MA4K0 Introduction to Uncertainty Quantification

Not Running 2019/20

Lecturer:

Term(s): Term 1

Status for Mathematics students: List A

Commitment: 30 hours of lectures all within the time/location slots:
Mondays at 5-7 in MS.04 (not in week 1)
Wednesdays 5-7 in MS.B3.03

(There will be no lectures on Wednesday November 4th and Monday November 9th. The time will be made-up by extending the duration of lectures earlier in the month of October)

Assessment: Three hour exam

There will be weekly exercises in this module, which will involve a mixture of theoretical and computer-based questions. The TA Daniel Sanz-Alonso will run a weekly problem session in which solutions to some of the exercises are presented. This will take place in weeks 2-10 at 12noon, in room D1.07, except week 10 when it will be held in MS.04.

Prerequisites:
Essential: ST112 Probability B, MA3G7 Functional Analysis I and either MA359 Measure Theory or ST318 Probability Theory.

Useful or related:
MA4A2 Advanced PDEs, ST407 Monte Carlo Methods.
Some programming background in e.g. C, Mathematica, Matlab, Python, or R.

Graduate study in a range of problems at the interface of differential equations and probability, including UQ theory, data assimilation, inverse problems and filtering. These subjects may be studied within mathematics departments, or in applications departments throughout the sciences and engineering.

Content: This is a list of possible topics, not all of which will necessarily be covered in the module.

1. Introduction and Course Outline
1. Typical UQ problems and motivating examples: certification, prediction, inversion.
2. Epistemic and aleatoric uncertainty. Bayesian and frequentist interpretations of probability.
2. Preliminaries
1. Hilbert space theory: direct sums; orthogonal decompositions and approximations; tensor products; Riesz representation and Lax–Milgram theorems. [Mostly recap of MA3G7 Functional Analysis I.]
2. Probability theory: axioms, integration, sampling, key inequalities and limit theorems. [Mostly recap of MA359 Measure Theory / ST318 Probability Theory.]
3. Optimization: least squares; linear/quadratic/convex programming; extreme points.
3. Inverse Problems and Bayesian Perspectives
1. Ill-posedness of inverse problems, regularization.
2. Bayesian inversion in Banach spaces.
3. State estimation and data assimilation, e.g. Kálmán filter.
4. Orthogonal Polynomials
1. Basic definitions and properties.
2. Polynomial interpolation and approximation.
5. Numerical Evaluation of Integrals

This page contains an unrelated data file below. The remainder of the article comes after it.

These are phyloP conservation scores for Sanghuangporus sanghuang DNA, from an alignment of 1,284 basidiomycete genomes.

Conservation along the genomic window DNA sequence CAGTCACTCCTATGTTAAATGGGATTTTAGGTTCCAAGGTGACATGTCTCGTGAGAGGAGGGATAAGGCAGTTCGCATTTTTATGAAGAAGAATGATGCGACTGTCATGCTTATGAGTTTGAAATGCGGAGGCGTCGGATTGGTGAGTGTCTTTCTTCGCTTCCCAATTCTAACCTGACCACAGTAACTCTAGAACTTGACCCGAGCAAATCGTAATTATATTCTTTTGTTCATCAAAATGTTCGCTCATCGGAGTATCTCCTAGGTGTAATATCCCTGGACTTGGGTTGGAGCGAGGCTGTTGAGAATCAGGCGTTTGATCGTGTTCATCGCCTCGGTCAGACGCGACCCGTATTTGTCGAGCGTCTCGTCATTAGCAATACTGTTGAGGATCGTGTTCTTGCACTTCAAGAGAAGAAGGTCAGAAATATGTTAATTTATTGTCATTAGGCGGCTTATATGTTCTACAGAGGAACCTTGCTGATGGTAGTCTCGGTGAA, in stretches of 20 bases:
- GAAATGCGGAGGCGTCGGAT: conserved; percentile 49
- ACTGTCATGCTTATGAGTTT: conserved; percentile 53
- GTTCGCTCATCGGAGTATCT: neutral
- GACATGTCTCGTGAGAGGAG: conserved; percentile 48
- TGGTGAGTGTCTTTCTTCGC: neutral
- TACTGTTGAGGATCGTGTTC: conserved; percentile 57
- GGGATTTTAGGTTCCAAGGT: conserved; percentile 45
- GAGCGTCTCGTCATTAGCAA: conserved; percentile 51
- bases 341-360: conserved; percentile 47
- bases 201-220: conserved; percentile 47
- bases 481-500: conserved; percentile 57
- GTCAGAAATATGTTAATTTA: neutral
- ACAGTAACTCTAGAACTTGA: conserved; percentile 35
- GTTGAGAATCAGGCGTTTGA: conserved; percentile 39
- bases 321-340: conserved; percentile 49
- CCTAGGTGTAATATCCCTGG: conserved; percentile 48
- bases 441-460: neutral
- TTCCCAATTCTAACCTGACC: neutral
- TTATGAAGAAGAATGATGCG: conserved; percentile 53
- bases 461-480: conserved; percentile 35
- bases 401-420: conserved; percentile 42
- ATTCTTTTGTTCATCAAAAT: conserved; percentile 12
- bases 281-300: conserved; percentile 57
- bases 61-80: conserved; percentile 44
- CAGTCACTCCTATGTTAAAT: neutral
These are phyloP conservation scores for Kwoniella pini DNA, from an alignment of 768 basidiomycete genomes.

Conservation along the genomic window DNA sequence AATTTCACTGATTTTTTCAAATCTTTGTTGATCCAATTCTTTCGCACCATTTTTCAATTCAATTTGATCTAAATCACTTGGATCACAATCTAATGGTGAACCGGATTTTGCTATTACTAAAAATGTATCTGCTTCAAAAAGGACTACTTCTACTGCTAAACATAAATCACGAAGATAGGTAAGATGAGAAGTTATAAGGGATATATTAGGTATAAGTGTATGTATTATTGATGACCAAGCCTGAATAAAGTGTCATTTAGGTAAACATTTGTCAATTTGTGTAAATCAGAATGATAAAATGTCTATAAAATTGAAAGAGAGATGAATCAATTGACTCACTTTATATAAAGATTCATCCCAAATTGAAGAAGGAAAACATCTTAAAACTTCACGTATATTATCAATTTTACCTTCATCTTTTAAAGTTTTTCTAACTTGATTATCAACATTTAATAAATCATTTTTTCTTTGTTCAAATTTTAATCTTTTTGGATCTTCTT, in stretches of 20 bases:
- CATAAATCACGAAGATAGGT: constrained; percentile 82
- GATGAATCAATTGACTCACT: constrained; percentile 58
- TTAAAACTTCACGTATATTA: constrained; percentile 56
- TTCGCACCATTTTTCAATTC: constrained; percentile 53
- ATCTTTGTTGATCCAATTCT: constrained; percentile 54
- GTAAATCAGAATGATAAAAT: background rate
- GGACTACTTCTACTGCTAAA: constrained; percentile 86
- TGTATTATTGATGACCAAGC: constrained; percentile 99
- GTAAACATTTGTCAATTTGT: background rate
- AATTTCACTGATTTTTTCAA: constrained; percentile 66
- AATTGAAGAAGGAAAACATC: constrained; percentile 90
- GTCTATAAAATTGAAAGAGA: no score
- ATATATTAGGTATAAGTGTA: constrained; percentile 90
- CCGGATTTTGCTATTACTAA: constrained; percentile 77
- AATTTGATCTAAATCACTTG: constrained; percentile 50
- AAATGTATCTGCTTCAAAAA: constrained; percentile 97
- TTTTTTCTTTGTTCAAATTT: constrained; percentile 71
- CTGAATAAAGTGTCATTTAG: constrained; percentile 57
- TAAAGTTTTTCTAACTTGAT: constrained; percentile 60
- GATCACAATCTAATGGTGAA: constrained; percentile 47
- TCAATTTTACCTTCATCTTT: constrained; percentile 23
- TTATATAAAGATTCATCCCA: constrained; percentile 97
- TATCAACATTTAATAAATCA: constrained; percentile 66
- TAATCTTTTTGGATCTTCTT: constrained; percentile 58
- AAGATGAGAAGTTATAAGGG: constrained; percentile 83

1. Deterministic methods: uniform sampling, Newton–Cotes formulae, Gaussian quadrature, Clenshaw–Curtis quadrature, sparse quadrature.
2. Random methods: Monte Carlo and variants.
3. Pseudo-random methods: low-discrepancy sequences, Koksma–Hlawka inequality.
6. Sensitivity Analysis
1. Estimation of derivatives.
2. L” sensitivity indices, e.g. McDiarmid subdiameters; associated concentration-of-measure inequalities.
3. ANOVA and “L2” sensitivity indices, e.g. Sobol' indices.
4. Model reduction.
7. Spectral Methods
1. Polynomial chaos: Wiener–Hermite expansions, generalized PC expansions, changes of PC basis.
2. Intrusive (Galerkin) methods: deterministic and stochastic Galerkin projection.
3. Non-intrusive spectral projection, stochastic collocation methods.
8. Optimization Methods
1. Mixed epistemic/aleatoric uncertainty; the robust Bayesian paradigm.
2. Finite-dimensional parametric studies; convex programs.
3. Optimal UQ / distributionally-robust optimization: formulation, reduction, computation.

Aims:
Uncertainty Quantification (UQ) is a research area of growing theoretical and practical importance at the intersection of applied mathematics, probability, statistics, computational science and engineering (CSE) and many application areas. UQ can be seen as the theory and numerical application of probability/statistics to problems and models with a strong “real-world” (especially physics- or engineering-based) setting.

This course will provide an introduction to the basic problems and methods of UQ from a mostly mathematical point of view, with numerical exercises so that the methods can be seen to work in (small) practical settings. More generally, the aim is to provide an introduction to some relatively diverse methods of applied mathematics and applied probability as they are used in practice, through the particular unifying theme of UQ.

Objectives:
By the end of the module students should be able to understand both the basic theory of, and in example settings perform:

• sensitivity and variance analysis
• orthogonal systems of polynomials and their applications
• spectral decomposition methods
• finite- and infinite-dimensional optimization methods
• data assimilation and filtering
• Bayesian perspectives on inverse problems.

Literature:
The course will be based on two sets of lectures notes; details of how to access these are given under Additional Resources.
The following books may also be of interest:

Berger, James O. "An overview of robust Bayesian analysis." Test 3(1):5–124, 1994.

Le Maître, O. P.; Knio, O. M. Spectral methods for uncertainty quantification. With applications to computational fluid dynamics. Scientific Computation. Springer, New York, 2010. xvi+536 pp. ISBN: 978-90-481-3519-6

Xiu, Dongbin. Numerical methods for stochastic computations. A spectral method approach. Princeton University Press, Princeton, NJ, 2010. xiv+127 pp. ISBN: 978-0-691-14212-8